Intent-based networking is having its moment in the buzzword sun at this time. Specific implementation aside, the principal makes sense. The design and operation of a network is designed around a specific goal, rather than that goal being a happy accident running across an otherwise intent-agnostic environment. That’s great for networking, but is there room for something like Intent-Based Storage?
Burlywood isn’t calling their TrueFlash product IBS (got to be a better way to say that), but that’s kind of what their doing. Instead of offering workload agnostic storage, Burlywood has something different. They use a programmable controller that’s designed to run company-specific workloads. We’ve seen some storage companies toy with the idea of putting direct compute onto storage to provide some additional efficiency. The problem with these is that the lead time to get those custom chips is quite long, months if not years. Instead, using a Xilinx programmable controller, Burlywood offers a turnkey solution designed for specific applications, and one that can be adapted over time as those change. Initial deployments can be done in a matter of days, although some additional tuning will take place to get everything just right.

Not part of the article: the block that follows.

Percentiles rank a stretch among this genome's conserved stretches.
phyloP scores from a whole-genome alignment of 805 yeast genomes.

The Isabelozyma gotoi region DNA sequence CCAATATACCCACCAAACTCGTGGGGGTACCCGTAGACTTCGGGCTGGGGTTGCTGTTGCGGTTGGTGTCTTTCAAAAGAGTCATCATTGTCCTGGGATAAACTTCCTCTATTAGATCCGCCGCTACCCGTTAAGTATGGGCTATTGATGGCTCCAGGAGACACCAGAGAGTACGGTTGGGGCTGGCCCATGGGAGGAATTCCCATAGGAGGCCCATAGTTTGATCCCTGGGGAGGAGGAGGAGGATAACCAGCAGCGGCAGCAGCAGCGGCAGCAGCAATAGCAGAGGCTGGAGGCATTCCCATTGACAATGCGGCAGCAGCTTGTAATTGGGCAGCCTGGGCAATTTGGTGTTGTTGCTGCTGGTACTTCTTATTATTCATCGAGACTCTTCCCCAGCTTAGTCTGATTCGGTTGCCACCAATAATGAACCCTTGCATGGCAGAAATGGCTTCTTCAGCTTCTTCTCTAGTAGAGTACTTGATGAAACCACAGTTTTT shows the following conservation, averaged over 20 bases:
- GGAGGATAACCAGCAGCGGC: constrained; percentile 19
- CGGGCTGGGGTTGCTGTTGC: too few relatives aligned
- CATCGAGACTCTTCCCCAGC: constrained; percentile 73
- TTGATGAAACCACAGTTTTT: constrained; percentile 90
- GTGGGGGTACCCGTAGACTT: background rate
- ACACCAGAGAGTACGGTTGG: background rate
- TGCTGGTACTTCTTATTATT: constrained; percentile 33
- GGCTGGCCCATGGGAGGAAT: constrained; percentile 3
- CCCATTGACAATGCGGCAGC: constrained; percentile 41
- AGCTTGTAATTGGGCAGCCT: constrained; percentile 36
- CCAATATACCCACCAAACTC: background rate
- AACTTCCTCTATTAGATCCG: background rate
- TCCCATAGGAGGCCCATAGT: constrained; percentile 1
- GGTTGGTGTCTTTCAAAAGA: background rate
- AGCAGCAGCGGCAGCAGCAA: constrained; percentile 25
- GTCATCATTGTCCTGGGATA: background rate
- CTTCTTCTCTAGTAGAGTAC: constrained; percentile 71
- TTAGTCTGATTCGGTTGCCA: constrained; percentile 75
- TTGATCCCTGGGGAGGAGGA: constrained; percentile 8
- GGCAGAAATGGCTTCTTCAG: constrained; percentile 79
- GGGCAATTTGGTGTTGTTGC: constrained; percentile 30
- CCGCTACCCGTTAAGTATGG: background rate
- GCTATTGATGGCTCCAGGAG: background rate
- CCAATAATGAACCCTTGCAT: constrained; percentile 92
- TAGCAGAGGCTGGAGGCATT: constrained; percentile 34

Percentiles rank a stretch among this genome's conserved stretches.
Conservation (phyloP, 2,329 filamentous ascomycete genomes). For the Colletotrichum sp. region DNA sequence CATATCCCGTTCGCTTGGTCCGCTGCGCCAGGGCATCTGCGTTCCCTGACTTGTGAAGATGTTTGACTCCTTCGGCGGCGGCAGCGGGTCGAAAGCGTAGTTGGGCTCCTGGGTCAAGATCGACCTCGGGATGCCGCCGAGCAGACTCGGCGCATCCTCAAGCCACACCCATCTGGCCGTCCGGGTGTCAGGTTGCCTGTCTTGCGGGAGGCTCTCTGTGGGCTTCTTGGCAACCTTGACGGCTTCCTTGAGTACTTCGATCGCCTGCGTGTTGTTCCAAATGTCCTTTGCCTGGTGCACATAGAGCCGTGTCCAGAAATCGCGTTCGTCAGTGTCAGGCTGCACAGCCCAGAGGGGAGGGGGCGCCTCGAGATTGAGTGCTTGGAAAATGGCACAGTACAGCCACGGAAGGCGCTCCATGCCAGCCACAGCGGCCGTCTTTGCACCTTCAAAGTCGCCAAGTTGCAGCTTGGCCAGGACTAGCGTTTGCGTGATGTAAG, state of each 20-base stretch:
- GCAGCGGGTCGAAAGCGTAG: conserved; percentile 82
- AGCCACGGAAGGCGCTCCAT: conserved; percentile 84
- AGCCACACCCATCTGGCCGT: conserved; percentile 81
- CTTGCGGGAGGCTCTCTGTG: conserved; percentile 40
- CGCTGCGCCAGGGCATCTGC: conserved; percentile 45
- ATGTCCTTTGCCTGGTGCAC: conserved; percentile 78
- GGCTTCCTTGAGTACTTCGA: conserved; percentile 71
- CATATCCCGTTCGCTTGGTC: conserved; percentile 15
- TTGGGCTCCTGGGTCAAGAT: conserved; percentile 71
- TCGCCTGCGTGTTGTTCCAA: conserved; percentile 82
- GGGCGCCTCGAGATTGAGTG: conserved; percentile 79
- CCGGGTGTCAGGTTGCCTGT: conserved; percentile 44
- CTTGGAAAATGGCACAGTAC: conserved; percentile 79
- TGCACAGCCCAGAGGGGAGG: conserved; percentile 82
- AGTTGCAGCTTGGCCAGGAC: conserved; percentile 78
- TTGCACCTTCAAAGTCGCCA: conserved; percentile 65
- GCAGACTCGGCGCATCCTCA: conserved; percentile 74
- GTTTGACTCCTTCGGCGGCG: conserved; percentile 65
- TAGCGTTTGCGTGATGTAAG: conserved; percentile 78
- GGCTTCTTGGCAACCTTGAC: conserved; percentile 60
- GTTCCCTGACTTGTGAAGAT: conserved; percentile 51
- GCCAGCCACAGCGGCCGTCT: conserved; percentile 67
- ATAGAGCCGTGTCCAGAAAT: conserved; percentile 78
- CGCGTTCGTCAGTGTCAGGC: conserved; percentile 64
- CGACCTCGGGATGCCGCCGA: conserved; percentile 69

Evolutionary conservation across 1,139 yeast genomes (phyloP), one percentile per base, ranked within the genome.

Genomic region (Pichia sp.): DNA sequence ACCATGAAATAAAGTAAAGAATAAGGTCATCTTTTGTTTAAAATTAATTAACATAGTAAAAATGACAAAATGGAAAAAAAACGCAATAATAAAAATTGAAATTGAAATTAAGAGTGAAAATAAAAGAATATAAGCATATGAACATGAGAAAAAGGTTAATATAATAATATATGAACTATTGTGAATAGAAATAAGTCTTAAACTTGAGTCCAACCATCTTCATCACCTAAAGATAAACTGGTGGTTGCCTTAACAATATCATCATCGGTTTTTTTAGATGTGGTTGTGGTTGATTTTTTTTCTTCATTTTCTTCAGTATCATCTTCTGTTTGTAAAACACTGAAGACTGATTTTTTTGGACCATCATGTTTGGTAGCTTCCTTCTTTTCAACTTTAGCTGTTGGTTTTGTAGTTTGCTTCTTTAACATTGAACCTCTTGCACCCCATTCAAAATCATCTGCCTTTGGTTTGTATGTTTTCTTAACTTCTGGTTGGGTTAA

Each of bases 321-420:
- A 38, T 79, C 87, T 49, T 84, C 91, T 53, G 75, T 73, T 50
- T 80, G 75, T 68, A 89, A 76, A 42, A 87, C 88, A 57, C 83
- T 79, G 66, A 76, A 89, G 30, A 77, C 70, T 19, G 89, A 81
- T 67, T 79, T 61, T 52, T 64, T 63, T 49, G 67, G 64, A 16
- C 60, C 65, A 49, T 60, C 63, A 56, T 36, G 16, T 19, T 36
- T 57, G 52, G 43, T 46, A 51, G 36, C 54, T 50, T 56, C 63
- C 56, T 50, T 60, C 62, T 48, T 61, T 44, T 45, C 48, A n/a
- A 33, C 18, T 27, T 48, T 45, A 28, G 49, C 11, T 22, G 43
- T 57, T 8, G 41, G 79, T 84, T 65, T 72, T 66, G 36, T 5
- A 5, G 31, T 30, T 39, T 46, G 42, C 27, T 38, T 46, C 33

This isn’t something that’s going to be applicable to even large enterprises. Instead, Burlywood is envisioning this as a hyperscaler solution. This means they’re targeting a small number of customers, but given that SNIA estimates that half of all bits shipped go to those customers, there’s definitely volume for the business. Given that these customers have highly specialized workflows over massive scale, TrueFlash looks like it would be right at home.
Interestingly, Burlywood isn’t manufacturing any hardware for their unique storage architecture. Instead, they are providing a reference design, and counting on their hyperscaler customers’ economies of scale in procuring flash to keep the overall margin and costs down. The value proposition is that their specialized storage will increase overall storage efficiency, reduce the need to overprovision or build out additional infrastructure. They’re estimating margin cost savings of 20-40% depending on whether companies are using SATA-based or NVMe drives.
Burlywood likes to use the term “software-defined flash” to talk about their product. In a literal sense that’s a fairly accurate description. But given how loosely “software-defined” anything has been used in the data center, I feel like it’s an almost bankrupt moniker. Instead, I think it’s the ability for organizations to optimize their storage around workload intent that really sets Burlywood apart. Given their exclusive customer focus, you may not see this is a data center near you. But for hyperscalers they make an intriguing proposition.